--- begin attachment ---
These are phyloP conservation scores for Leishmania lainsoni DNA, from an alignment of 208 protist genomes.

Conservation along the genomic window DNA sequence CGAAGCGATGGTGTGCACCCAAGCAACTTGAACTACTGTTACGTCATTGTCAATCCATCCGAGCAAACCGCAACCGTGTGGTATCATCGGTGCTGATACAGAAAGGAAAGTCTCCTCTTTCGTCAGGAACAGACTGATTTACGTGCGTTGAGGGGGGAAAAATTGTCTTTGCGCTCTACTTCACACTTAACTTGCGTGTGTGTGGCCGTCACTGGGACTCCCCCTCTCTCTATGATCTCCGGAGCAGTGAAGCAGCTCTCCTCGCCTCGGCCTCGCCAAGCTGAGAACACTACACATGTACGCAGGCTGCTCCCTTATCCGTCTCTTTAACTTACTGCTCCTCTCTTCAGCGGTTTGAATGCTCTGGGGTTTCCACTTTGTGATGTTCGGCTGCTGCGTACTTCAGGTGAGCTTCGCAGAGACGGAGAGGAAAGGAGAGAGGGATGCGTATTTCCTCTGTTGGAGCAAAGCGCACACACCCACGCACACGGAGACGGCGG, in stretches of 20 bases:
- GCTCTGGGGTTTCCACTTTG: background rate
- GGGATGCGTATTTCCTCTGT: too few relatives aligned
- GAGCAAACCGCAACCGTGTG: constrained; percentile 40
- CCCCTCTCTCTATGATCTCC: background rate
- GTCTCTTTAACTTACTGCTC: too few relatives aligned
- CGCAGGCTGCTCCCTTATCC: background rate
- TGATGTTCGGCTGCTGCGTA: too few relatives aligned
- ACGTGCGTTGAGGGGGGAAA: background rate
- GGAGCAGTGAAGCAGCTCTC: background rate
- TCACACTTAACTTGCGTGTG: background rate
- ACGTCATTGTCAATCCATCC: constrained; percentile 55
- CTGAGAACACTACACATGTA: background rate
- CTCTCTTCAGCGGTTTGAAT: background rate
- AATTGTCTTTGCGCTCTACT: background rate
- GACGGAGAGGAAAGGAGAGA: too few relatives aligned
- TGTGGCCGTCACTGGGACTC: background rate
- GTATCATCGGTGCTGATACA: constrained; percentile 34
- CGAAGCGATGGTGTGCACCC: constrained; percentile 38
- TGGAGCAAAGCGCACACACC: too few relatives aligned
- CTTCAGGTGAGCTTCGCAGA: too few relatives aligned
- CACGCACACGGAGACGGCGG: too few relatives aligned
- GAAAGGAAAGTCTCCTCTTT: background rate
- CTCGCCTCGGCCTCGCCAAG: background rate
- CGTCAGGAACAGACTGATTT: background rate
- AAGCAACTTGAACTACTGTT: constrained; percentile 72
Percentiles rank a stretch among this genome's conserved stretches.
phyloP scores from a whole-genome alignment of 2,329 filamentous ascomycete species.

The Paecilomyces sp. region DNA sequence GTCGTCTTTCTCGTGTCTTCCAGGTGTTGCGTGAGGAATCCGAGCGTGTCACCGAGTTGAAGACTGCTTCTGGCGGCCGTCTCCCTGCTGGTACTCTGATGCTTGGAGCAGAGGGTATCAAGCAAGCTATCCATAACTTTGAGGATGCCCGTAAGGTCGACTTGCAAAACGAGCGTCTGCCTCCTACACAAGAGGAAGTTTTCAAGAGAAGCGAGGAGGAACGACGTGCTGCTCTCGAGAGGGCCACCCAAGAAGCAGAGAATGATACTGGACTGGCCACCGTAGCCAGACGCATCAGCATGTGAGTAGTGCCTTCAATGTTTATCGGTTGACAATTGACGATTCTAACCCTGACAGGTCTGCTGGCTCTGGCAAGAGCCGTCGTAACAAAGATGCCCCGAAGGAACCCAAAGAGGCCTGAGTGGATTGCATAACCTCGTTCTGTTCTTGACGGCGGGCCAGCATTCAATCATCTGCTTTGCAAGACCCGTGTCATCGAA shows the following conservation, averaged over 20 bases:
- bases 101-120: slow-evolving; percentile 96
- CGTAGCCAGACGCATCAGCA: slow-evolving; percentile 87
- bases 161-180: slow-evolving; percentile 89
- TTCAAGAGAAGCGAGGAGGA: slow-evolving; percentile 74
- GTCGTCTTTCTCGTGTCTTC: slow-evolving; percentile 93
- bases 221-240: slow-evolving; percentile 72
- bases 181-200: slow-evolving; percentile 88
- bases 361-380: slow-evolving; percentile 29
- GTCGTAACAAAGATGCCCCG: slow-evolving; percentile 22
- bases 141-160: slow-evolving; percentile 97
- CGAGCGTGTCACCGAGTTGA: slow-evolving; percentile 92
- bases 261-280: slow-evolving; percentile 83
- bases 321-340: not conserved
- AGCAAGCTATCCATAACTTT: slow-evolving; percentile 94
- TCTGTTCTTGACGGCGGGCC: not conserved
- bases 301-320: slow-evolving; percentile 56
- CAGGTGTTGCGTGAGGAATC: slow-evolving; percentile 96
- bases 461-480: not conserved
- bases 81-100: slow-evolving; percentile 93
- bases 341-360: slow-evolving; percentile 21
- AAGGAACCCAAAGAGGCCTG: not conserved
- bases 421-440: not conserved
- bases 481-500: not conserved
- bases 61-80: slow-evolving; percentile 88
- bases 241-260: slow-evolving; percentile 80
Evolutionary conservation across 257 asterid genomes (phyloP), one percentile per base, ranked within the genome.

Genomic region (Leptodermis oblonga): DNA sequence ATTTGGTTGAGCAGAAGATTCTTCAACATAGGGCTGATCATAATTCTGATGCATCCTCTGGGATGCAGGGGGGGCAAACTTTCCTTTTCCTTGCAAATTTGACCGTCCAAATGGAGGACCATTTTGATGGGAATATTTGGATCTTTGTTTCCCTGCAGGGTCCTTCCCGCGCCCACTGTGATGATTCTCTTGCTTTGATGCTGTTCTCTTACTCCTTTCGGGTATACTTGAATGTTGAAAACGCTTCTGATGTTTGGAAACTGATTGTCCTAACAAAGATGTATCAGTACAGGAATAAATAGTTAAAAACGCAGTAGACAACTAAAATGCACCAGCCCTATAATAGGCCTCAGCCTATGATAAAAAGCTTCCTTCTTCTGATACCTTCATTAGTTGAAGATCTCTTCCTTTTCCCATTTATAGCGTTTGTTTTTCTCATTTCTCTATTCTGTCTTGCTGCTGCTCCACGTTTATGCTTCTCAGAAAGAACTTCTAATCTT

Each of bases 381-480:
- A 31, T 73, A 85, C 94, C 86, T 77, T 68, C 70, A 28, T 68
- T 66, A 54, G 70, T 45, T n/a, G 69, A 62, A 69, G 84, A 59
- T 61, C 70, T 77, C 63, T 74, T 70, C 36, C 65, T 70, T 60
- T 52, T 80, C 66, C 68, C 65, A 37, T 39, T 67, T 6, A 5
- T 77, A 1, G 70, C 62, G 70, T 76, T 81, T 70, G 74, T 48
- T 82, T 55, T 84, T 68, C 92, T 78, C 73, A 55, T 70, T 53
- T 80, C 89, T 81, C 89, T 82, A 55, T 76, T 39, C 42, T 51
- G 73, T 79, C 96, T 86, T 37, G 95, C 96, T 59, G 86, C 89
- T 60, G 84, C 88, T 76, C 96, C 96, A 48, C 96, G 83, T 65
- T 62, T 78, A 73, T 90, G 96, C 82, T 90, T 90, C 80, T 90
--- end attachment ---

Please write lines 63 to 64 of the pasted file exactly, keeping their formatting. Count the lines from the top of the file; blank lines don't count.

- T 77, A 1, G 70, C 62, G 70, T 76, T 81, T 70, G 74, T 48
- T 82, T 55, T 84, T 68, C 92, T 78, C 73, A 55, T 70, T 53